The two seeds within a burr of X. strumarium differ in size and germination requirements (e.g. Wareing and Foda, 1957). The lower seed is larger and germinates the spring following produc- tion, while the smaller, upper seed remains dormant for one year or more if its seed coat remains intact. Phaneta imbridana is more commonly found in the lower, non-dormant seed within a burr (p less than .001). Although one cannot exclude the possibility that larvae or ovipositing females may be choosing seeds on the basis of their dormancy properties, differential seed predation within burrs is best explained by burr asymmetry. Since the larger seed occupies more than half of the burr cavity, it is covered by more
19771 Hare - Biology of Phanta imbridana 181 than half of the burr surface, and oviposition is more likely to occur on burr surface adjacent to lower than to upper seeds. C.
Interactions with Other Seed Predators
The tephritid fly, Euaresta aequalis Loew, is another common seed predator of X. strumarium. The abundance of E. aequalis also varies significantly among populations, and larvae are more frequent in lower than upper seeds. The oviposition periods of both insect species coincide. Most local populations of X. stru- marium are not attacked by both insect species, however, in those plant populations which experience at least 5% seed predation by both species, the abundance of the two species on individual plants is significantly negatively correlated ( r = -.42, p less than .01). An oviposition experiment was performed using plants from several populations grown under uniform conditions and then simulta- neously exposed to both insect species. The number of burrs at- tacked by both species was much less than expected assuming that their oviposition behaviors were independent (Table 2), and the number of burrs containing one larva of P. imbridana and one undamaged seed was much greater than expected. These results indicate that within populations, some plants may produce burrs more susceptible to one insect species than the other, Table 2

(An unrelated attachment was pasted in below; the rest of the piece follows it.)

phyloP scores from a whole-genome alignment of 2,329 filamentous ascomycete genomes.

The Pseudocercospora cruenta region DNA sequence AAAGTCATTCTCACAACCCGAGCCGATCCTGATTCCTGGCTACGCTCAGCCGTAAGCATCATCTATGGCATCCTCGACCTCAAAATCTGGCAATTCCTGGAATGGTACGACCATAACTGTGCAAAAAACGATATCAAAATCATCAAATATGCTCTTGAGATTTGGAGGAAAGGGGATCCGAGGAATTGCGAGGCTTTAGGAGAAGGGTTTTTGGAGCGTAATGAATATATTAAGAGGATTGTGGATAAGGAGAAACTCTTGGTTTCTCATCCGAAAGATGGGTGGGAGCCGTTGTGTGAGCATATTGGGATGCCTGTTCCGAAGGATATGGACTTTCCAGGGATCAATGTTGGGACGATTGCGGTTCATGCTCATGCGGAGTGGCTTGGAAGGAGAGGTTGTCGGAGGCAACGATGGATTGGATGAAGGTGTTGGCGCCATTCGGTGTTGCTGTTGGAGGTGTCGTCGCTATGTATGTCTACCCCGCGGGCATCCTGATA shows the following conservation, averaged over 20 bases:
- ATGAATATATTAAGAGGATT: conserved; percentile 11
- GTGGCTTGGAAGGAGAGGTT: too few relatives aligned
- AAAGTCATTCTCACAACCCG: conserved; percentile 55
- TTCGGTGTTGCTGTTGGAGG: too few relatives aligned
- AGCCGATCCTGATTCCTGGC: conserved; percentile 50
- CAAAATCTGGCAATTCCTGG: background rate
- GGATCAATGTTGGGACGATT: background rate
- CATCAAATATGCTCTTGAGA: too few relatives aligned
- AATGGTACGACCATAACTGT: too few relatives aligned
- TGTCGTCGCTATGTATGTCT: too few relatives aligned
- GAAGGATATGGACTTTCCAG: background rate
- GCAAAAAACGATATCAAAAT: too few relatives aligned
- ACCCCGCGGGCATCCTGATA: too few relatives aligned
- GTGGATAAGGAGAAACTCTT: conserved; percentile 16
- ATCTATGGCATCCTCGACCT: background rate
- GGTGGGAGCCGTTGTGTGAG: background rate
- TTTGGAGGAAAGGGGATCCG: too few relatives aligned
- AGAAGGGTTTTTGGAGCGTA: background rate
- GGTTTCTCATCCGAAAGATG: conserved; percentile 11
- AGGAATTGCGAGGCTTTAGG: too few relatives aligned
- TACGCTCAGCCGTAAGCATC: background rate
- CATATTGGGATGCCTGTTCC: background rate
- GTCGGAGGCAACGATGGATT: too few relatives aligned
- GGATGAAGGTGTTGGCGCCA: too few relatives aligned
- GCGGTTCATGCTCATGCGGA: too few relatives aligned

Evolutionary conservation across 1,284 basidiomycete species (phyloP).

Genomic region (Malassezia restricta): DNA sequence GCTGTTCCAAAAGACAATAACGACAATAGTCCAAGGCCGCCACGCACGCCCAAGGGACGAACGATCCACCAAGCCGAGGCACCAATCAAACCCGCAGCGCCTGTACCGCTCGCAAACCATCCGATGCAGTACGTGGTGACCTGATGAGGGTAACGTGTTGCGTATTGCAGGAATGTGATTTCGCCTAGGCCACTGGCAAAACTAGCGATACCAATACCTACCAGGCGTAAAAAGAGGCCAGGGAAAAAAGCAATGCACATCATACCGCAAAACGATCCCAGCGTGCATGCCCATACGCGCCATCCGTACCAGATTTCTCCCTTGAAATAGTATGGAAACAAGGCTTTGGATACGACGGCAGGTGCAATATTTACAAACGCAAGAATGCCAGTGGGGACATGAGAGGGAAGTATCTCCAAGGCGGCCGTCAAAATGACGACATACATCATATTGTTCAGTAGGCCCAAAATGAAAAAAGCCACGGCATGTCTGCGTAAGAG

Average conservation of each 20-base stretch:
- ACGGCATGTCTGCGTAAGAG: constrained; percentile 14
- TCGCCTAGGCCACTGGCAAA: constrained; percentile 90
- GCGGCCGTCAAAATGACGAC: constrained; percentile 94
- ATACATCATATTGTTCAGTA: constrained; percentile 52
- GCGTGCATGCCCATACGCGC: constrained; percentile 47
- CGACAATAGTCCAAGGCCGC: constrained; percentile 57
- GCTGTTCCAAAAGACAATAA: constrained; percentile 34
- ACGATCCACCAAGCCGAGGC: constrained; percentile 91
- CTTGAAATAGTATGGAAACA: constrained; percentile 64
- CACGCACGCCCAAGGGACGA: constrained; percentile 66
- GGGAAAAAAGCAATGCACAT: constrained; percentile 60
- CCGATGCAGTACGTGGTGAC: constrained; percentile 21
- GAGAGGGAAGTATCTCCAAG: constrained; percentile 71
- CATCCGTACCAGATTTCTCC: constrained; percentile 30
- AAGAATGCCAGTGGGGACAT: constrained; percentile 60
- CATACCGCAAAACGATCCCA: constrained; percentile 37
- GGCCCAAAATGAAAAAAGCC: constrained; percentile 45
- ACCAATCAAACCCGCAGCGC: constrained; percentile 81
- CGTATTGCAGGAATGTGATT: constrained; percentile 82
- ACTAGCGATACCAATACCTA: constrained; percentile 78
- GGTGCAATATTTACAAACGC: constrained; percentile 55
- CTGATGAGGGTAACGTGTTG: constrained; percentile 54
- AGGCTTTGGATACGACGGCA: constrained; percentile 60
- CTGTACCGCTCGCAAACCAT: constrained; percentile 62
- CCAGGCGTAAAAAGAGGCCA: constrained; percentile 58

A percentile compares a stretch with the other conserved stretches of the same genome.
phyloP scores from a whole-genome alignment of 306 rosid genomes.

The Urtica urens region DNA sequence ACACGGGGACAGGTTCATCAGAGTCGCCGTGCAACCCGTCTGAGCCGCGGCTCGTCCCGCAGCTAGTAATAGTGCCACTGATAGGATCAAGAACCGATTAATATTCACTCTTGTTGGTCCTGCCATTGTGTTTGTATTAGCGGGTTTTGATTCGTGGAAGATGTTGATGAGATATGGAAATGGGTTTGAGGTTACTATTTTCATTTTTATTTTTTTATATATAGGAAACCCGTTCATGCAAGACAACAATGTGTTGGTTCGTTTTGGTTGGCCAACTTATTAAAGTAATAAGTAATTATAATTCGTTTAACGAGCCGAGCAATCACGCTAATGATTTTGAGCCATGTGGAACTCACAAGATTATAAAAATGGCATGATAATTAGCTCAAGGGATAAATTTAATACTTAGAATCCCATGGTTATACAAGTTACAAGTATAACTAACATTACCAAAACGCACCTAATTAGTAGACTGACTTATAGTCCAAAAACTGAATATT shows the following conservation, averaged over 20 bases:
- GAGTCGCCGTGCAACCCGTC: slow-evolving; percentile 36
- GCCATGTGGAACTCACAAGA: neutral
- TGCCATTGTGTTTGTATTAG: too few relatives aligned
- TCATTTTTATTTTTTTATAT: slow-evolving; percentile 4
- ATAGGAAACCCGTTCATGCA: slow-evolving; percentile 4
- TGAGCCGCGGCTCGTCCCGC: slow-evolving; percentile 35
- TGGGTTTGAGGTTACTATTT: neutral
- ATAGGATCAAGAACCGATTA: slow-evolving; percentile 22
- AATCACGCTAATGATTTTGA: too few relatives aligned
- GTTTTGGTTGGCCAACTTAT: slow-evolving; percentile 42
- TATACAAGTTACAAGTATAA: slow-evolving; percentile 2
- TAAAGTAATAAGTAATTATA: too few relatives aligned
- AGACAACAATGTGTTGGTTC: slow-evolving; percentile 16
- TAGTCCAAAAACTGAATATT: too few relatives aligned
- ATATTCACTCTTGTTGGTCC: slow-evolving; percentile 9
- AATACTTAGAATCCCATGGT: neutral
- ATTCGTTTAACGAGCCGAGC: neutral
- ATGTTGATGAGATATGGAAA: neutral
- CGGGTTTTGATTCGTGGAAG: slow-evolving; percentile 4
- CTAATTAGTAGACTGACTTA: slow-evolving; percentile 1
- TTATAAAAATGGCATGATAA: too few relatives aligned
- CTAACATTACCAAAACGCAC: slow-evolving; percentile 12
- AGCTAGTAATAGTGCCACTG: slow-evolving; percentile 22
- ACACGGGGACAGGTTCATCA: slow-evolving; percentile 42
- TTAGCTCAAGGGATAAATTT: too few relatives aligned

Frequency of Attack of
Seeds Within Burrs
PP UP PE EE UE UU
Expected 14.1 56.5
45.8 -74.5 30.5
G-test Statistic = 110.024, p less than .005 PP = Both seeds containing P. imbridana. UP = One seed containing P. imbridana and the other undamaged. PE = One seed containing P. imbridana and the other containing E. aequalis. EE = Both seeds containing E. aequalis.
UE = One seed containing E. aequalis and the other undamaged. UU = Both seeds undamaged.
182 Psyche [June
and also that within plants, P. imbridana may avoid ovipositing on burrs previously attacked by others of its own or different species. Further investigations are in progress to determine which particu- lar aspects of burr morphology and chemistry most strongly influ- ence susceptibility of burrs to each insect species. I thank William E. Miller and a reviewer for their information concerning the taxonomy and ecology of the genus Phaneta. Spec- imens were kindly identified by D. R. Davis of the U. S. National Museum. Contribution #226 from the program of Ecology and Evolution at the State University of New York at Stony Brook. FERN~D, C. H.
1905. North American Tortricidae. Can. Ent. 37: 399-400. HEINRICH, C.
Revision of the North American Moths of the Subfamily Eucosminae of the Family Olethreutidae. Bull. U, S. Nat. Mus. #123. 298 pp. MACKAY, M. R.
1959. Larvae of the North American Olethreutidae (Lepidoptera). Can. Ent. Suppl. #lo. 338 pp.
MILLER. W. E.
Fernald Types of North American Olethreutinae (Lepidoptera : Tortri- cidae). Proc. Ent. Soc. Wash. 72: 288-294. OBRAZTSOV. N.
Thiodia Hb. as not a North American Genus (Lepidoptera, Tortrici- dae). Ent. News 63: 145-149,
WAREING, P. F.. AND H. A. FODA
Growth Inhibitors and Dormancy in Xanthium seed. Phys. Plant. 10: 266-280.
Volume 84 table of contents